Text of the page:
Home > Real Life > A 5 on the Illness Communication Exaggeration Curve

A 5 on the Illness Communication Exaggeration Curve

“Now, that’s service,” I commented to myself, taking a long pull on my milkshake.

It was really a muttering, forced out by an impression that had struck me as the Sonic waitress skated away on her cute little size 8 roller blades. Maybe it’d just been too long since I’d eaten at Sonic, but something about the entire experience had been downright painless. But as I sat there, slippered feet propped up on a nearby bench (I’d been too lazy to put on real shoes), I tried to suss out why.

It’s probably safe to say that I was primed to enjoy the experience by my nice stroll down the street to get there, since the restaurant was only a minute away on foot. Would have been less if I had decided to cut through my backyard and cross over the border that my house shares with it. The place was built within a few years of our moving into the house, and had caused quite a ruckus. The first month or so, the place was over-flowing. People parked along the streets in my neighborhood and walked, since there was not a single opening at the many bays of the drive-in restaurant. Eventually, this was quashed with some opportunely placed No Parking signs, and I don’t know how people who didn’t live in the area kept up their walk-up business. But somehow, they did.

Of course, that was all years ago. This particular dusky Sunday had a half dozen cars parked for drive-in service, and the dozen tables for walk-ins were deserted. Except, of course, for me and my slippers. It occurred to me that maybe it was the service by a cute girl near my own age that prompted the sense of well-being, but that wasn’t entirely right either.

That brought to mind the nature of the ordering process, which had changed somewhat since the first time I’d ventured to the restaurant as a part of a gang of neighborhood boys. Being adventurous, when we were asked to give initials so that our identity might be tied to our order, some made up three-character strings, while one boy, with a fit of giggles, spelled out A-S-S. The server would have none of this rugrat’s antics and just kept right on going. Somehow, when the orders came around, no call was ever issued for “ass”.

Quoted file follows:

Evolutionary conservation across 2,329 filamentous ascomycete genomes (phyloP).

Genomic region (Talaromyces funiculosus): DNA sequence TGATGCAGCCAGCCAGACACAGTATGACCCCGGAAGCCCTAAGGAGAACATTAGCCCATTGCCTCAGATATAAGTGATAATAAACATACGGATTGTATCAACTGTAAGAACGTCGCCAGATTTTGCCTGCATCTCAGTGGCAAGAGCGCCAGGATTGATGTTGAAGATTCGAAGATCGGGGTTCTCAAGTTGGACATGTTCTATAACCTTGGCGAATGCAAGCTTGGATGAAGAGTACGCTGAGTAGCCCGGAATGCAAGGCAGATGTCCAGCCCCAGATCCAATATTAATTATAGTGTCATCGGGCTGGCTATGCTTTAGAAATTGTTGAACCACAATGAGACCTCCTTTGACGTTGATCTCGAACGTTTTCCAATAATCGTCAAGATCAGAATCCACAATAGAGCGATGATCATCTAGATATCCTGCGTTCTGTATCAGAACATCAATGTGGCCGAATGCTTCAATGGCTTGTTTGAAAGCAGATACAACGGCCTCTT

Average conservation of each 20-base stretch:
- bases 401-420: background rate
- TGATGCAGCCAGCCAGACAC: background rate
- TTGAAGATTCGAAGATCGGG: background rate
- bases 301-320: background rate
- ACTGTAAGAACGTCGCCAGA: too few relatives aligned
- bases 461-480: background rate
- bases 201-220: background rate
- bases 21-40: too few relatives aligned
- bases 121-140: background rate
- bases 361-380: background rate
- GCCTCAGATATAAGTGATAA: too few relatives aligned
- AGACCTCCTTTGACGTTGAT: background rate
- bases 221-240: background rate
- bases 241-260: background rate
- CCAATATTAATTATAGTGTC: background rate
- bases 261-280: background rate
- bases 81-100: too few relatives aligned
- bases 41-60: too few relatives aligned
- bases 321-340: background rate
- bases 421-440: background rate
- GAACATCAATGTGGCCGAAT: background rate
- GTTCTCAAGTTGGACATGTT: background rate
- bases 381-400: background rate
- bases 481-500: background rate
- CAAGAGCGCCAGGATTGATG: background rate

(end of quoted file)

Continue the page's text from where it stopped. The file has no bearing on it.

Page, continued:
However, in the order placed just minutes ago no initials had been required. It was a step that had not been missed in the process, likely due to my solitude, and served to make the actual lodging of an order somewhat more convenient. What made it more so, however, was the little credit card slider on the microphone used to order that allowed the card to never leave my hands, as had been necessary before they’d installed the contraptions, an event that went wholly unnoticed by myself.

Actually, as I sit here sniffling and hashing this out, it becomes clear that it was probably, quite simply, my illness. Firstly, this particular flavor of the common cold has the interesting effect of making me quite sedentary, so any opportunity to simply sit and be still was a welcome change. But also, the illness was the reason for my visit to Sonic: for one of their excellent milkshakes. My standard self-medication for when my body decides to give the lining of my throat a pink slip as a part of trying to fight an illness, I knew when I woke up that the day would end, one way or another, at Sonic.

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Categories: Real Life
  1. Grandma
    February 11, 2008 at 9:59 pm

    Sorry that you are under the weather, Hober. However, Sonic milkshakes have received a very fine recommendation, and I hope this milkshake did your throat a world of good.

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